15 NYC hacks every New Yorker should be using
Whether you're running the 1980 Boston Marathon or just living your life in 2014 NYC, everyone loves a good shortcut. Especially when it leads to cheap beer, tolerable cab rides, and screwing the subway at its own game. Here are 15 hacks every New Yorker should be using:
1. Don't wait for the end of your ride to pay for the cab
You can't fix traffic, chatty drivers, or weird smells, but at least you can speed up your exit. Tap the fare on the TV screen, swipe your card (even if it doesn’t seem possible), type in a tip amount, request a receipt or not, and enjoy the rest of your pre-paid trip.
2. Or just pay $5 for a cab
New cab on the block Via will chauffeur you (and anyone else going your way) anywhere between 32nd and 110th Streets for $5 when you prepay using the Via app. The virtual hail-a-taxi service operates weekdays between 6:45am and 9pm. Your first ride in their black SUVs is free, plus you get a $20 credit for referring a friend. Boom boom pow.
3. Don't let the MTA rob you blind
If you always select the default amounts suggested on the MTA’s ticket machines, you’re getting duped. The MTA tricks you into leaving money on your MetroCard, thereby making them piles of dough when tourists return home with change on their cards. To maximize your rides per card (and avoid leaving behind valuable beer money), remember "$19.05". This is the magic number you should enter and -- when you take into account MTA's bonus -- you'll get exactly enough credit for eight rides.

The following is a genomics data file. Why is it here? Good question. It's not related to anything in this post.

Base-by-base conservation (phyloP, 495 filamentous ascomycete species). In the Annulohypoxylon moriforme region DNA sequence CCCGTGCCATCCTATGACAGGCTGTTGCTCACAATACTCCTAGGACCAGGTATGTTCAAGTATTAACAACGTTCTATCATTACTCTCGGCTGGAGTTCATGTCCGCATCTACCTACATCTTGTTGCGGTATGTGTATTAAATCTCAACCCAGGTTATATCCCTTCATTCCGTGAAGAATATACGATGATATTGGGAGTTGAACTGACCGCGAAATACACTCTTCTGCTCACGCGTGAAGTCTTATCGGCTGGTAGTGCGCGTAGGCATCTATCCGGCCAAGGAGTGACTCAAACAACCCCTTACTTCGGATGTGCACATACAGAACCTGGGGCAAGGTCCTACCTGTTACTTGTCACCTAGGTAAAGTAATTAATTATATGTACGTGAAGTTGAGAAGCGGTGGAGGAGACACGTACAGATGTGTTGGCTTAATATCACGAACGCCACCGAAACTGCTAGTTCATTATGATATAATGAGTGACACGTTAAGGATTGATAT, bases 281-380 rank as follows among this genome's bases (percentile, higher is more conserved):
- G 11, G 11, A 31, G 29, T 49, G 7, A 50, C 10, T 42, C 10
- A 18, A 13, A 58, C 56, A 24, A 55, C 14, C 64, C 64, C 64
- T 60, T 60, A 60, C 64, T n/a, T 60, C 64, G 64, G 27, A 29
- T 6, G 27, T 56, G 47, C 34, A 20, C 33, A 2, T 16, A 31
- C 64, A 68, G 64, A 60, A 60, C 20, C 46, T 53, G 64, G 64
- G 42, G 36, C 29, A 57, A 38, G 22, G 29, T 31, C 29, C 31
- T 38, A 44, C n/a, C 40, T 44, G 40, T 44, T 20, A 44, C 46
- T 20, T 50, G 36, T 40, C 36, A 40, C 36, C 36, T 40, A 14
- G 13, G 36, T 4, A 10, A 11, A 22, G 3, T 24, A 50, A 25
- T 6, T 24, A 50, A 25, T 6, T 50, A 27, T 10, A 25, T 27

4. Skip the line for Shakespeare in the Park
Put this tip in your back pocket for next summer, when waiting in long lines for Shakespeare in the Park tickets: The Skint says that every borough has an "additional designated location that distributes tickets twice per season. Sure, you have to be available to go on that specific day, but picking up tickets at these locations quickly sure beats wasting half a day with scalpers".
5. Bike without owning a bike or using Citi Bike
Citi Bike is great, but there are some great, lesser known ways to get around on two wheels, including Spinlister, a peer-to-peer bike-sharing network that allows you all the freedom of biking, and none of the having-a-bike-sit-in-the-middle-of-your-apartment issues.
6. Maximize your beer intake without emptying your bank account
When was the last time you checked to see if you were, in fact, spending as much on booze every month as on rent? Minimize that possibility like Urban Oyster founder and professional barfly David Naczycz, who buys his beer from local beer purveyors like American Beer Distributors on Court St in Cobble Hill and New Beer Distributors on Chrystie St on the Lower East Side. "Beer distributors sell for less since you skip the extra markup that the grocery store or bodega puts on the beer," says Naczycz. "Or get a growler and go straight to the brewery. Several of the new breweries that have opened in NYC over the past few years allow you to come and fill up growlers directly. And it’s cheaper, fresher, and better than buying the beer at the bar."
7. Make farmers market shopping easier